“…there is unquestionably too much spirituous liquors drank in the newly settled parts of America, but a very good reason can be assigned for it. The labor of clearing the land is rugged and severe, and the summer sweats are sometimes so great that it would be dangerous to drink cold water…”(As cited in Barr, 1999)
The first businesses established on the frontier were often simple taverns located along trails and roads to take care of the needs of travelers. Tradition of the time dictated that a drink be had at every halt in a journey. One story tells of two travelers on a seventy-mile trek by coach who drank a quart of liquor at each of the eight stops that were made.
Tavern owners enjoyed higher social status than did the clergy during the colonial era. Taverns were the center of civic life. Because of this they were often required to be located near the church or meeting house. Religious services and court sessions were often held in taverns. Judges interrupted court to drink, and clergy were obligated to drink at every house call and were often seen reeling home. (Powell, 1999)
All of this drinking did not go on without some comment. John Adams stated: “If the ancients drank as our people drink rum and cider, it is no wonder we hear of so many possessed with devils.” (As cited in History of Alcohol in America) But, among the founding fathers Adams stood pretty much alone. Washington, Franklin, and Jefferson all imbibed and enjoyed brewing or distilling their own alcoholic beverages.
Jefferson was one of the most knowledgeable wine connoisseurs ever to hold national office. And, he was the wine advisor for Washington, Madison and Monroe. He felt that wine was “…indispensable for my health.” He further advocated the virtues of wine stating “no nation is drunken where wine is cheap; and none sober, where the dearness of wine substitutes ardent spirits as the common beverage.” (As cited in Insiders Guide to Virginia Wineries)
Jefferson believed that wine stimulated conversation. There must have been quite a bit of talking at Monticello because there are records that he and his guests consumed 1,203 bottles of wine in just over two year’s time. (Garr, 1997) Jefferson, though, thought of himself as a man of moderation.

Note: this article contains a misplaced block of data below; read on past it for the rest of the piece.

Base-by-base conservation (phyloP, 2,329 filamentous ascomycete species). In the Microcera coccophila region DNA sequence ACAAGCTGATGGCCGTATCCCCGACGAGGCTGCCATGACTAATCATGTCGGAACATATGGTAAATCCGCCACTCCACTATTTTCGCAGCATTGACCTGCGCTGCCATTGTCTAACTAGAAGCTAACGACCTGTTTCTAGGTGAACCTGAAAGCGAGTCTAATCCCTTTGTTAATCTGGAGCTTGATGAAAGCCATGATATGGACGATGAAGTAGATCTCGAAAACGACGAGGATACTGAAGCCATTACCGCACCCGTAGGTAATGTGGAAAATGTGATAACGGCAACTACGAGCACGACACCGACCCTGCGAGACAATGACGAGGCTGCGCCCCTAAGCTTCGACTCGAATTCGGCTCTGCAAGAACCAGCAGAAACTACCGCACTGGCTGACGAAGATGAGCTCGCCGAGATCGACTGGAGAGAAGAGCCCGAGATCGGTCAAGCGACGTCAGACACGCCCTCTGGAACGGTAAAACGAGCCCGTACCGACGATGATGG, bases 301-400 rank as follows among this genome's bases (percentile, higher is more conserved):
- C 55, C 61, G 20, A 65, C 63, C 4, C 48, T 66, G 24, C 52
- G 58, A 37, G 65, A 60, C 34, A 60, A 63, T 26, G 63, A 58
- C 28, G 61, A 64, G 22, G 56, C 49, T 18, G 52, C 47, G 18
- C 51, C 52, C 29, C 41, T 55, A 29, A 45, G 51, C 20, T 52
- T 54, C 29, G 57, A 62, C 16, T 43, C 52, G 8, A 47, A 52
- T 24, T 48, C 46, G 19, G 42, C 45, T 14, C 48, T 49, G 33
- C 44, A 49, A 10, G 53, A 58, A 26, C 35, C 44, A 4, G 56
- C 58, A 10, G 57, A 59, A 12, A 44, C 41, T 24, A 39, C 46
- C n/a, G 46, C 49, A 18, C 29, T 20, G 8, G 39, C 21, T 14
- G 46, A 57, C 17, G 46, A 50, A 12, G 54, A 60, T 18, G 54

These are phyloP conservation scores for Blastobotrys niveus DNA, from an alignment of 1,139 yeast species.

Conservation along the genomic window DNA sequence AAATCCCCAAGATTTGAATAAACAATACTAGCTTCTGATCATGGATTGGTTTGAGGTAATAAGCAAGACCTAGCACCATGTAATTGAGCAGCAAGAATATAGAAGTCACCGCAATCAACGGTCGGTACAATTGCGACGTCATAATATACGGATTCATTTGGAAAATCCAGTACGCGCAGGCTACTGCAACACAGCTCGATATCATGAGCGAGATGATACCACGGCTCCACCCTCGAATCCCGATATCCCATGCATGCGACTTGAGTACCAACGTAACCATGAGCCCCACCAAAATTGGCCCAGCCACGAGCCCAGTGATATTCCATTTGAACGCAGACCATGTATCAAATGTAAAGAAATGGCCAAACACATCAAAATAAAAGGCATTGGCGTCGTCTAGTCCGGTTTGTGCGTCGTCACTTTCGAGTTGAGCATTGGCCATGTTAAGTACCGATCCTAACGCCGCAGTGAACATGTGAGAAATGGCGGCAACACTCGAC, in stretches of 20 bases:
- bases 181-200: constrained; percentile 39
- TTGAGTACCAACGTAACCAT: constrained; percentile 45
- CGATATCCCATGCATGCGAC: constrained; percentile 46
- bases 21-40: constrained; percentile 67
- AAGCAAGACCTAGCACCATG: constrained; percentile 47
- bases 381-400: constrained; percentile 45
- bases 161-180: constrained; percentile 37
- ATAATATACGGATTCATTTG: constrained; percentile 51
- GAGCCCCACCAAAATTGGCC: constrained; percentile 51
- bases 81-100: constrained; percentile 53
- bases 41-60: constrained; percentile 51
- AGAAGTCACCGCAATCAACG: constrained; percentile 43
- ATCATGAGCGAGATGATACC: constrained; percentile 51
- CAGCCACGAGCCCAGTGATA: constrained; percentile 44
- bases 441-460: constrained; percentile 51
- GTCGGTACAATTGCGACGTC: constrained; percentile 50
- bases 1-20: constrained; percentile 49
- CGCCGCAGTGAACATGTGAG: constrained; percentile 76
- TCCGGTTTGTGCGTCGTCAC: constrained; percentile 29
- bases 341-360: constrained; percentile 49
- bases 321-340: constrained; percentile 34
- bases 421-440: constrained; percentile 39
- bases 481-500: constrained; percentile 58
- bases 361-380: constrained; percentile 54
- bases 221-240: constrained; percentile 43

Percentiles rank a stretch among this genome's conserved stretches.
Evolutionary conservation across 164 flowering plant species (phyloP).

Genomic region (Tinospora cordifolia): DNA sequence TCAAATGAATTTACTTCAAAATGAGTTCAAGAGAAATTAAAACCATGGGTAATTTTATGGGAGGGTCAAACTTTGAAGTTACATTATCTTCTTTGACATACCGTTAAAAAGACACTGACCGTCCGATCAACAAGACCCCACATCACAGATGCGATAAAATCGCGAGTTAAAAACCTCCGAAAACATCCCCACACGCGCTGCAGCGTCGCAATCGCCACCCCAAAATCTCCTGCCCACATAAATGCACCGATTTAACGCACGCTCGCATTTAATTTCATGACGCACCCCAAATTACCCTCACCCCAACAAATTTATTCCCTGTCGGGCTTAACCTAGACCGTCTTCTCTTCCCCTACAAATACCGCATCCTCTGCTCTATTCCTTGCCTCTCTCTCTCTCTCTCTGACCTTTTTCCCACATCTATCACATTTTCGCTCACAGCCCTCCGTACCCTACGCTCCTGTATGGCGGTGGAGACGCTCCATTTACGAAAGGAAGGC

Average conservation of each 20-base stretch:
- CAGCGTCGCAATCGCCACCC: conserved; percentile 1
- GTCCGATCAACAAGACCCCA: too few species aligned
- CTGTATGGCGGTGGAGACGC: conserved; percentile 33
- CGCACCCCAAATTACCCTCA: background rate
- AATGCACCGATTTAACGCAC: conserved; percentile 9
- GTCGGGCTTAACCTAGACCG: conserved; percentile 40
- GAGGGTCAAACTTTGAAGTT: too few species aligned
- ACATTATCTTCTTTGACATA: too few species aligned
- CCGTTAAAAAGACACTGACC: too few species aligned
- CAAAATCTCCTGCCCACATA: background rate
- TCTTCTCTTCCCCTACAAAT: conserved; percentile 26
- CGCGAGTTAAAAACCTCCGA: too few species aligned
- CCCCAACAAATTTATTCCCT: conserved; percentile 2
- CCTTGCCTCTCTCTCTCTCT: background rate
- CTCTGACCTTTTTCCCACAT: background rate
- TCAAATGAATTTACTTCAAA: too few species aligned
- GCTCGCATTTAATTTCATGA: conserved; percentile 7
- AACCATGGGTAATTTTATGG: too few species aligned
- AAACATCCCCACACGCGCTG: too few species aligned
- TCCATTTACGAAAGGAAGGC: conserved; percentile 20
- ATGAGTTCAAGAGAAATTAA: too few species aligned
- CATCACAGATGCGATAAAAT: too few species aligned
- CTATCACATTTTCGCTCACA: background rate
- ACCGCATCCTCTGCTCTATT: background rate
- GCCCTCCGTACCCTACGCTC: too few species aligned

“…you are not to conclude I am a drinker. My measure is a perfectly sober one of 3 or 4 glasses at dinner, and not a drop at any other time. But as to those 3 or 4 glasses I am very fond.” (As cited in Garr, 1997)
Jefferson’s interests in wine went far beyond just drinking. He was also involved in viticulture. He planted vineyards at Monticello and encourage others to take up the practice. Jefferson’s attempts were not successful since the phylloxera louse, which was not discovered until the 1860s, attacked his grapes.
The sober picture we have of Washington is not correct if we are to believe anecdotes of his day. It was said that he could dance the night away with four bottles of wine under his belt. And, that his Revolutionary War personal expense account for alcohol from September 1775 to March 1776 amount to over six thousand dollars. (Washington & Kitman, 1970) He was a devout lover of beer; in particular a dark porter was always in ample supply at Mount Vernon. A typical Washington hosted dinner “included several wines, beer, cider.” (Mount Vernon An Illustrated Handbook, 1974)
With all the drinking that went on during this era, one tends to agree with Adams’ statement and wonder how we fought a war, won our independence, and established a government. Perhaps the Spirit of ’76, which inspired our forefathers, was indeed spirits.
Barr, Andrew. Drink: A Social History of America. 1999, Carroll & Graff Publishers, Inc.
Garr, Robin. “Jefferson and Wine”. 1997, www.winelovers page.com/wines/tjeff.
“History of Alcohol in America” (Cider). www.2020 site.org/drinks/cider.
Mount Vernon An Illustrated Handbook. 1974, Mount Vernon Ladies Association.
Powell, Stephen. “The Devils Drink: 1999, www.bluemoon.net/~spowell/cart.
Robinson, Matthew. : How To Toast Like Our Founding Fathers”, 2001, Claremont Institute Publications, www.claremont.org/publications/Robinson 010118.cfm.
Royce, James E. Alcohol Problems: A Comprehensive Survey. 1981, New York Free Press.
“Thomas Jefferson: Food and Wine Connoisseur”, The Insiders Guide to Virginia Wineries. www.blueridge/sb-wineries.
Washington, George and Kitman, Marvin. 1970, George Washington’s Expense Account. 1970, Simon and Schuster.
More about Alcohol in Early America: